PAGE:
While the city of New Haven is recovering quickly from the destruction of Hurricane Sandy, relief efforts in other parts of Connecticut have faced severe property damage and isolated incidents of fraudulent recovery programs.

A City Hall statement released Monday estimated the collective costs of storm preparation, response and clean-up would reach approximately $1.3 million in New Haven, in addition to approximately $1.58 million worth of damage to six public schools. The city kept an emergency operations center open throughout the storm, which residents were able to call with questions related to storm damage and services, City Hall spokeswoman Elizabeth Benton ’04 said. Ninety-nine percent of New Haven had power restored by Wednesday, according to local utility United Illuminating Company.

“New Haven didn’t register the worst of the storm damage. There were homes that were damaged, but not that severely,” Benton said. “We just didn’t sustain the type of damage that we saw in Irene or that other municipalities saw.”

Mayor John DeStefano Jr. voiced similar optimism, adding that the “vast majority” of storm-related expenses and damages will be eligible for FEMA reimbursement.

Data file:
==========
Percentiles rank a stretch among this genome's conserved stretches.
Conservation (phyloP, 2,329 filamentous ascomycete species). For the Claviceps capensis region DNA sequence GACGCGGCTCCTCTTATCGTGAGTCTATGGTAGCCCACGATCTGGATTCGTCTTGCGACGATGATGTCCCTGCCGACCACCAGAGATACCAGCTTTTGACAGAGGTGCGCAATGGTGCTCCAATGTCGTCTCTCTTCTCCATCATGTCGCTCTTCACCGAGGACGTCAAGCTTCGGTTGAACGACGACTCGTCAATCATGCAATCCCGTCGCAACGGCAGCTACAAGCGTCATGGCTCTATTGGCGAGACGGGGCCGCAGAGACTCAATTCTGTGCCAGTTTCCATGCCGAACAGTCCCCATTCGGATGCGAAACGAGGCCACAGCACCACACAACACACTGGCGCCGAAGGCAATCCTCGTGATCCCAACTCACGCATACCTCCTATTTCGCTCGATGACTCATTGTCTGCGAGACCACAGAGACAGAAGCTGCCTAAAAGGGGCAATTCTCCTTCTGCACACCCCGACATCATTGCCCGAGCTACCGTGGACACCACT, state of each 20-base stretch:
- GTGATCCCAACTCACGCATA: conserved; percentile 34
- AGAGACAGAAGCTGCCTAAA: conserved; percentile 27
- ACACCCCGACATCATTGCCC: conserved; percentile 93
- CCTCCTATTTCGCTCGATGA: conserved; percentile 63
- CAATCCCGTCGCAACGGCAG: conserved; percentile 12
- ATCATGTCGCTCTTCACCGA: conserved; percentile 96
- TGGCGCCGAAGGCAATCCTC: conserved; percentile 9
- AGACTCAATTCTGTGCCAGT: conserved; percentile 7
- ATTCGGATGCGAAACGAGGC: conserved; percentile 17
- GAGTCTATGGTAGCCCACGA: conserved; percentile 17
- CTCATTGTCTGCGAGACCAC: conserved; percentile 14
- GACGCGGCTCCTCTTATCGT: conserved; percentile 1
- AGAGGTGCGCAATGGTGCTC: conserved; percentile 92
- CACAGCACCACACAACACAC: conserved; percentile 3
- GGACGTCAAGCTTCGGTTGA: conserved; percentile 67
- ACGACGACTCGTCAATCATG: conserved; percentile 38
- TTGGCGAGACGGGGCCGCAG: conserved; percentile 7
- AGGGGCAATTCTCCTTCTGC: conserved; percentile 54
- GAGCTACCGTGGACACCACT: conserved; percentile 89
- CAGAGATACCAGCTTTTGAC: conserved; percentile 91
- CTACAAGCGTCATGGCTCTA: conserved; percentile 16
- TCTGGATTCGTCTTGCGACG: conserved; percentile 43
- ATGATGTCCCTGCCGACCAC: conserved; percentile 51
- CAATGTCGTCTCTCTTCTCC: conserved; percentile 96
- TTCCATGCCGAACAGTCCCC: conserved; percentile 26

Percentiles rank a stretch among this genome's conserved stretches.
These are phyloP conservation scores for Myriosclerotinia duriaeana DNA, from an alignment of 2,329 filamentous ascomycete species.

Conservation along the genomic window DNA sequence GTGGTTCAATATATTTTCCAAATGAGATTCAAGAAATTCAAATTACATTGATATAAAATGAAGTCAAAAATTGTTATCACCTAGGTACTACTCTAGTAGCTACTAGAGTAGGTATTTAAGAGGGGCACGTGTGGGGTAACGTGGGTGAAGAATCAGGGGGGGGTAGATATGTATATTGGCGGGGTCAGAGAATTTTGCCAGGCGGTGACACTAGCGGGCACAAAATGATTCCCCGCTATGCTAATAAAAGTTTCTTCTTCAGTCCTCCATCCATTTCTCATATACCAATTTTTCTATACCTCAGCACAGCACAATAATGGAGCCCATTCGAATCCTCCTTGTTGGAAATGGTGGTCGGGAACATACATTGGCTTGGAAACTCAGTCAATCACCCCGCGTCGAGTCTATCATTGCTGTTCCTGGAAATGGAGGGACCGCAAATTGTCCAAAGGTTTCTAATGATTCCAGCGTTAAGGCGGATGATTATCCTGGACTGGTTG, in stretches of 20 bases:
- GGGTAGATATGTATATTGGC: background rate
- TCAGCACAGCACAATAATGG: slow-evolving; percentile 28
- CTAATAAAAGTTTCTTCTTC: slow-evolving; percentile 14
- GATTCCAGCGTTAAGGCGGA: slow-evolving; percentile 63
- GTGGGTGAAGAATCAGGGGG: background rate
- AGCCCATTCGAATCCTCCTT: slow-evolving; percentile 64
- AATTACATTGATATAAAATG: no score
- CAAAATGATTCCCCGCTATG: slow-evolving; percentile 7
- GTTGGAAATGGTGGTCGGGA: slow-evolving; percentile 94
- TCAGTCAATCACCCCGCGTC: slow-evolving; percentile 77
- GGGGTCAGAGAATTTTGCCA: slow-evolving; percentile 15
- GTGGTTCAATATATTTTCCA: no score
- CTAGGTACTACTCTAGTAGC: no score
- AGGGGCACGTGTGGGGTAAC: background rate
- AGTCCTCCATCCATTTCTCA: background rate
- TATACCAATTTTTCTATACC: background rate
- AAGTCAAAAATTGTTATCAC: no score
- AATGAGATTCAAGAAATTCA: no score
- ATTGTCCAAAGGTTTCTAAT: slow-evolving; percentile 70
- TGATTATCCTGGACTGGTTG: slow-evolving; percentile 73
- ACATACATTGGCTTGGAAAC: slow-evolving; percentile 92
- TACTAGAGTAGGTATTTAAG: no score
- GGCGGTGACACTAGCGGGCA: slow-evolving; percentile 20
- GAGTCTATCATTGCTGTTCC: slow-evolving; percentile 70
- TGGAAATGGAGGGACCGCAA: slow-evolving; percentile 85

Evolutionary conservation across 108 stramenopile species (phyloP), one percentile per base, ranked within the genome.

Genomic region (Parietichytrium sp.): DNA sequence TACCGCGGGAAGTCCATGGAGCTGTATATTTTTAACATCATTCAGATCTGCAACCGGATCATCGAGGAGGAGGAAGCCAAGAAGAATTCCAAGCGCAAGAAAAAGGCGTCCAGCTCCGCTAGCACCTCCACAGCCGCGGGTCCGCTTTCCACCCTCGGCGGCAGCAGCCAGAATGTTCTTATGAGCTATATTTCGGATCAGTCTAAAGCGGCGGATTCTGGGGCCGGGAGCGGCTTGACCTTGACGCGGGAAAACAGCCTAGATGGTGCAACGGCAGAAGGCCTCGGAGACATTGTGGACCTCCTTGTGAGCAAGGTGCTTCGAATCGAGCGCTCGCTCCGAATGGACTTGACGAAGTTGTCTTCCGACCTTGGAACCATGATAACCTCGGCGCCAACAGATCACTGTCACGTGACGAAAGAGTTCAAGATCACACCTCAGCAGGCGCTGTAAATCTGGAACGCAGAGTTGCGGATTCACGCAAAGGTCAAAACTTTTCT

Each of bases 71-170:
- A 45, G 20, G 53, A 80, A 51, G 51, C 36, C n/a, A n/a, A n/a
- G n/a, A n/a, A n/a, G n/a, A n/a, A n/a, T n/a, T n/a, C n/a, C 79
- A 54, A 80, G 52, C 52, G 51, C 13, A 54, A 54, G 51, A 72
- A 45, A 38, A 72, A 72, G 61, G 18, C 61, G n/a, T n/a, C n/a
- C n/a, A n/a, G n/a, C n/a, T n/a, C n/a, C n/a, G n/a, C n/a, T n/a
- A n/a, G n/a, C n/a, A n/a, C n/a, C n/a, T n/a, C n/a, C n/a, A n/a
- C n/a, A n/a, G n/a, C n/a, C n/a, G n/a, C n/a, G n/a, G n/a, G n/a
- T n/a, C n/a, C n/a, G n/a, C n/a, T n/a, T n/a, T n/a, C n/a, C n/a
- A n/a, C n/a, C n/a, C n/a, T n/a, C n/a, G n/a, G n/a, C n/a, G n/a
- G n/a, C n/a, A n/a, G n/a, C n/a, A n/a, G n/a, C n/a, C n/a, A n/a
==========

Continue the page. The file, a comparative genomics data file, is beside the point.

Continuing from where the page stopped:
Concurrently, Connecticut is continuing extensive relief efforts, opening more FEMA Disaster Recovery Centers and expanding propane distribution, according to Gov. Dannel Malloy’s office. On Nov. 1, Malloy announced that Connecticut homeowners would not face higher-cost hurricane deductibles resulting from the impact of the storm and that the U.S. Department of Transportation had approved the state’s request for an immediate $2 million in emergency funding for infrastructure repairs.

Malloy, Attorney General George Jepsen and Department of Consumer Protection Commissioner William Rubenstein also warned Connecticut residents to be wary of latent scams, particularly ones in which scammers offer to help individuals obtain disaster assistance from FEMA in Sandy’s aftermath. The governor also advised homeowners to use licensed, local contractors when seeking home repairs, pressing state residents to ask contractors for references to ensure their legitimacy and providing tips to help prevent FEMA-related fraud.

“Consumers should take necessary precautions to protect themselves, both personally and financially, and should immediately report any instances of potential fraud,” Jepsen said.

Preliminary estimates of Sandy-related damages and business interruptions surpass $50 billion, which would make the storm the second-costliest Atlantic hurricane in history, behind only Hurricane Katrina.